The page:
With that, Caleb “comes to” in the real world, where he’s in a glass enclosure with Hale-ores. He runs away, out into the street, where he hears a loud noise coming from a tower. Everyone on the street except for him freezes, and Hale-ores walks over to him. “Welcome to my world,” she says.
Timeline #2: Christina and Teddy (?)
For those bummed that James Marsden didn’t come back after that impactful first-episode ending, never fear. Teddy — or someone who looks a lot like him — is here! Christina (Evan Rachel Wood) is having a tough time after her trip to the hospital, and Maya (Ariana DeBose) notices she painted the Tower on her canvas. Maya also tells Christina about a dream she had involving flies killing her family at a picnic, which, after Hale-ores’ speech to Caleb, now seems less like a nightmare and more like a repressed memory.
That night, she and Maya go out to dinner again — human “hosts” in loops, anyone? — and her date is Teddy. They hit it off right away, and Christina says she feels like she knows him. They talk, they flirt, and it’s not clear whether they’re Teddy and Dolores or Christina and a mysterious suitor, but they’re happy together. And if you can’t tell, does it matter?
Timeline #3: Bernard, Stubbs and Frankie
Yep, Aurora Perrineau is, indeed, Frankie. Who could’ve guessed?
The episode saves this reveal for its final few minutes, but it should’ve known Westworld’s audience would guess this twist a long, long time ago. Anyway, Bernard (Jeffrey Wright) and Stubbs (Luke Hemsworth) get separated when the teams of resistance fighters go on different missions. Bernard goes with Frankie to the site where he says the weapon should be, noting that for Frankie, it’s “personal.” As Bernard knows, Frankie thinks they’ll find her father’s body out there in the sands.
They do find a body, but it’s not Caleb’s. “That weapon I told you about?” Bernard says, scooping away layers of sand. “It’s still here.” He uncovers Maeve’s body, perfectly preserved, and clearly, she’s going to be essential in the fight against Hale-ores.
- I’m not sure what the point was of having Hale-ores emphasize how gone, un-rebuildable and special Maeve was only for her to show up again minutes later. To that end, why wouldn’t Hale-ores have dug up Maeve and made sure no one could bring her back?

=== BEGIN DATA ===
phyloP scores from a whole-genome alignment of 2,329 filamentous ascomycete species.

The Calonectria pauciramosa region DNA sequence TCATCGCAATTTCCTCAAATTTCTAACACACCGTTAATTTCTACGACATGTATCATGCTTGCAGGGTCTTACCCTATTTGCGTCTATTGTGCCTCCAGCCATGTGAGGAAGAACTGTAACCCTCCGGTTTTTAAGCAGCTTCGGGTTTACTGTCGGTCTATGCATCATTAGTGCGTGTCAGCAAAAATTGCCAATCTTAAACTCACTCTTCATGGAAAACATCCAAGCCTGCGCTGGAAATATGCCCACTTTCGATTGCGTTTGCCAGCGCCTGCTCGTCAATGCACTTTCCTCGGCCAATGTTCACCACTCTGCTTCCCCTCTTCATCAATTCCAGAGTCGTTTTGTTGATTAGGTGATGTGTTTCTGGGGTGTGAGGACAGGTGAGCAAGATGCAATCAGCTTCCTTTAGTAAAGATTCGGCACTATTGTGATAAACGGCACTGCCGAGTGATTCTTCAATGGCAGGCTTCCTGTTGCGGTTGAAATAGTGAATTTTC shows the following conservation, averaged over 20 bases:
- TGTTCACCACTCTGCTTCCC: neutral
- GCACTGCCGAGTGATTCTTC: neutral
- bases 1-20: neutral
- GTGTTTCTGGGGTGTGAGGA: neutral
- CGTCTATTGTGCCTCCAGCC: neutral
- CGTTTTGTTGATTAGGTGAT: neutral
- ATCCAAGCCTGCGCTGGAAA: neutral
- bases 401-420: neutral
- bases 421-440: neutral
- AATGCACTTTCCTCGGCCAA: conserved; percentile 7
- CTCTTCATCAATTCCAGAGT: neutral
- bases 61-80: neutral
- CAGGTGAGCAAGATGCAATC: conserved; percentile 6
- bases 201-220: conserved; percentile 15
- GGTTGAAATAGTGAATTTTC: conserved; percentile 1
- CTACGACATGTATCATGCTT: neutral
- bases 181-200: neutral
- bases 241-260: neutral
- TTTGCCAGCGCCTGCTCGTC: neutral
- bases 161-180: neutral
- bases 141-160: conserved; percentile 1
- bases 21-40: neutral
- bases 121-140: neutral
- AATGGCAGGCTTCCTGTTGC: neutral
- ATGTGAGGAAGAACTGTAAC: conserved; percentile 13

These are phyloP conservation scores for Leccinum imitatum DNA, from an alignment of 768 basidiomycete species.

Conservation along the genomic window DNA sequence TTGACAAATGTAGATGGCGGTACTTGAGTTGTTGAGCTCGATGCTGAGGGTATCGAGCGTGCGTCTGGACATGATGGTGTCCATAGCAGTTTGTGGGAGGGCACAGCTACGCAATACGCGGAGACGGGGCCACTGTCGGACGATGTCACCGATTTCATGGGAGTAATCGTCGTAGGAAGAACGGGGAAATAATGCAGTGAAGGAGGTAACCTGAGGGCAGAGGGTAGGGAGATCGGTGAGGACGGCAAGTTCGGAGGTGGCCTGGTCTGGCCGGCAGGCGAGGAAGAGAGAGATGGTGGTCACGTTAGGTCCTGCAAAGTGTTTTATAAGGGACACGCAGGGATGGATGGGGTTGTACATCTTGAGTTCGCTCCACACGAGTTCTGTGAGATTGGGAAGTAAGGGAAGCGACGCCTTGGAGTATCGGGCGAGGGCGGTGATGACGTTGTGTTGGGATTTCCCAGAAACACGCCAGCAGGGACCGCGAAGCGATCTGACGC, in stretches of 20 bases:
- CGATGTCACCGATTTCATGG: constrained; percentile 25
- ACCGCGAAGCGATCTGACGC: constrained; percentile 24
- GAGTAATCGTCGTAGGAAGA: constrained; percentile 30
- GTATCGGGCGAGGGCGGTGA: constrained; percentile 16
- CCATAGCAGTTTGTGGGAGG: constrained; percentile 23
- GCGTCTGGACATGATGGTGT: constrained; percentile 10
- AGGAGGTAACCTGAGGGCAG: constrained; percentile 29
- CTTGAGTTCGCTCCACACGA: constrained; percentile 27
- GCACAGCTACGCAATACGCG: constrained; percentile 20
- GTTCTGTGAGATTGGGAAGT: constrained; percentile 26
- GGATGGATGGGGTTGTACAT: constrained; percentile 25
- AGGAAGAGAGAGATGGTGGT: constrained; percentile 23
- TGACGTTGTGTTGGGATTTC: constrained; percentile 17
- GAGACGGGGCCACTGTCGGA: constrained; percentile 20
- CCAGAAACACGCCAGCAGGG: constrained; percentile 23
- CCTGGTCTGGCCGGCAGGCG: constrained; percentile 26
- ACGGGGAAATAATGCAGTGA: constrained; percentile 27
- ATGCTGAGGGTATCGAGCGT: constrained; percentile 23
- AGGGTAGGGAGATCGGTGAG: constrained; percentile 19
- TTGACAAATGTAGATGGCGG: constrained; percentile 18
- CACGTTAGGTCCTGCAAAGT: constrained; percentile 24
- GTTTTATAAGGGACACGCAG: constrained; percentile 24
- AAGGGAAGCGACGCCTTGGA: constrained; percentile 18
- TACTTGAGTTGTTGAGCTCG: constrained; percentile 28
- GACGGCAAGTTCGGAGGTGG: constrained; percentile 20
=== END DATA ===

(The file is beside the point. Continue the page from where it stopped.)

- Although it’s the most she’s been personally impacted by it, Caleb is not the first time Maeve’s had to confront death in humans. What about Lee Sizemore (Simon Quarterman)? Granted, they weren’t as close as Caleb and Maeve, but it’s odd that the writing seemed to forget poor Sizemore died a human death for her in Season 2.
- Did no one tell Caleb that Maeve visited him? I couldn’t tell if he and Uwade (Nozipho Mclean) were together in the flashbacks — she could’ve been his nurse from the way she was operating the machines and tending to him. Whether they were or weren’t an item, would Uwade never have seen Maeve at the hospital or asked Caleb about her?
- I hope Caleb and Maeve reunite at some point because there’s potential for a fantastic scene there. He thinks she’s dead, and she’ll learn from Frankie that he’s presumed dead. How would he react to seeing her again? How would she react to him being a host? For that matter, how would Caleb react to seeing a grown-up Frankie?!
- Turning Caleb into a host is likely going to be controversial since much of his character was based around being a relatable, everyday human. It also feels inevitable, in a way. Given the time jump, turning him into a host was the show’s only option to keep Aaron Paul around without him needing to wear aging prosthetics in every episode, or the character having to grapple with the long-term effects of the fly parasite.
- Regarding the title: “generation loss” refers to how data loses its quality when it is copied. Is it perhaps a reference to Caleb being the 247th version of himself?
- Now it seems like everyone’s in the same timeline. Bernard and Frankie are going to revive Maeve, while Caleb’s being fidelity-tested by Hale-ores. Christina works in the building where that’s happening, probably scripting stories that keep humans in line. The major mystery now is whether she and Teddy are human, which I have my doubts about. Teddy’s “job” matched too closely with his park backstory.
- Rating: 3.5/5. “Generation Loss” was intense, with a variety of surprising twists. A few plot holes took me out of the storytelling, and Maeve’s speech was a bit overwritten. Overall, I’m still enjoying the show far more than in Season 3 and am excited to see what’s next.
Westworld, Sundays, 9/8c, HBO